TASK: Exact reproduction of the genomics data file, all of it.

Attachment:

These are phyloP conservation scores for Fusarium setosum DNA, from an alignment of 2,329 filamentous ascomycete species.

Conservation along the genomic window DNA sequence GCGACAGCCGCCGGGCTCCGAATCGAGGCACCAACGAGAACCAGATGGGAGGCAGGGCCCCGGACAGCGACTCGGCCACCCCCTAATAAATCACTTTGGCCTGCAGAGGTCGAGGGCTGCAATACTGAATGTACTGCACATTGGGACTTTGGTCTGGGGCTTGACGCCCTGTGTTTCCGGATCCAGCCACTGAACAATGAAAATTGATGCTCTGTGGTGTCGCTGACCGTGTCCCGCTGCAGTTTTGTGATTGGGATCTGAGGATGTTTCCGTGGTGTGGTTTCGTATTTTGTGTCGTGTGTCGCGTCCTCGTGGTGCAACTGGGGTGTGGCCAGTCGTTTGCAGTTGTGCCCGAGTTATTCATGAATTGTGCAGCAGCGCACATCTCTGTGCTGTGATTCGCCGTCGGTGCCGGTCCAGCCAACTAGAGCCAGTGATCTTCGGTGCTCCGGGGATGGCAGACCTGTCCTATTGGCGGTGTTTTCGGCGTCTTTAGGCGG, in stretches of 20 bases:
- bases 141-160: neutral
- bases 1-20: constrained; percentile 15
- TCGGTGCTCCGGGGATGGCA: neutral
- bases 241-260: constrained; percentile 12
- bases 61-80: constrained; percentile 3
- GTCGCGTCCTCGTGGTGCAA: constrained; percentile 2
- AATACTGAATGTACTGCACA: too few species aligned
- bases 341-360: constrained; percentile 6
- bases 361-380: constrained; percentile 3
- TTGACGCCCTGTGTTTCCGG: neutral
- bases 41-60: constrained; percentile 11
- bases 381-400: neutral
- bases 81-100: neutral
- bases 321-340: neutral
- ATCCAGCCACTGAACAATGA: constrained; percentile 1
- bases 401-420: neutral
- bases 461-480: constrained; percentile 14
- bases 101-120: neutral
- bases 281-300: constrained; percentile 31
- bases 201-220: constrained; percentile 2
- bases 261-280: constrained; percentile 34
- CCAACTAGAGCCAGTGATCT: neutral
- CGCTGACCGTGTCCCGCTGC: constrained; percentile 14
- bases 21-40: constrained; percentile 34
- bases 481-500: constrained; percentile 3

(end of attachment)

These are phyloP conservation scores for Fusarium setosum DNA, from an alignment of 2,329 filamentous ascomycete species.

Conservation along the genomic window DNA sequence GCGACAGCCGCCGGGCTCCGAATCGAGGCACCAACGAGAACCAGATGGGAGGCAGGGCCCCGGACAGCGACTCGGCCACCCCCTAATAAATCACTTTGGCCTGCAGAGGTCGAGGGCTGCAATACTGAATGTACTGCACATTGGGACTTTGGTCTGGGGCTTGACGCCCTGTGTTTCCGGATCCAGCCACTGAACAATGAAAATTGATGCTCTGTGGTGTCGCTGACCGTGTCCCGCTGCAGTTTTGTGATTGGGATCTGAGGATGTTTCCGTGGTGTGGTTTCGTATTTTGTGTCGTGTGTCGCGTCCTCGTGGTGCAACTGGGGTGTGGCCAGTCGTTTGCAGTTGTGCCCGAGTTATTCATGAATTGTGCAGCAGCGCACATCTCTGTGCTGTGATTCGCCGTCGGTGCCGGTCCAGCCAACTAGAGCCAGTGATCTTCGGTGCTCCGGGGATGGCAGACCTGTCCTATTGGCGGTGTTTTCGGCGTCTTTAGGCGG, in stretches of 20 bases:
- bases 141-160: neutral
- bases 1-20: constrained; percentile 15
- TCGGTGCTCCGGGGATGGCA: neutral
- bases 241-260: constrained; percentile 12
- bases 61-80: constrained; percentile 3
- GTCGCGTCCTCGTGGTGCAA: constrained; percentile 2
- AATACTGAATGTACTGCACA: too few species aligned
- bases 341-360: constrained; percentile 6
- bases 361-380: constrained; percentile 3
- TTGACGCCCTGTGTTTCCGG: neutral
- bases 41-60: constrained; percentile 11
- bases 381-400: neutral
- bases 81-100: neutral
- bases 321-340: neutral
- ATCCAGCCACTGAACAATGA: constrained; percentile 1
- bases 401-420: neutral
- bases 461-480: constrained; percentile 14
- bases 101-120: neutral
- bases 281-300: constrained; percentile 31
- bases 201-220: constrained; percentile 2
- bases 261-280: constrained; percentile 34
- CCAACTAGAGCCAGTGATCT: neutral
- CGCTGACCGTGTCCCGCTGC: constrained; percentile 14
- bases 21-40: constrained; percentile 34
- bases 481-500: constrained; percentile 3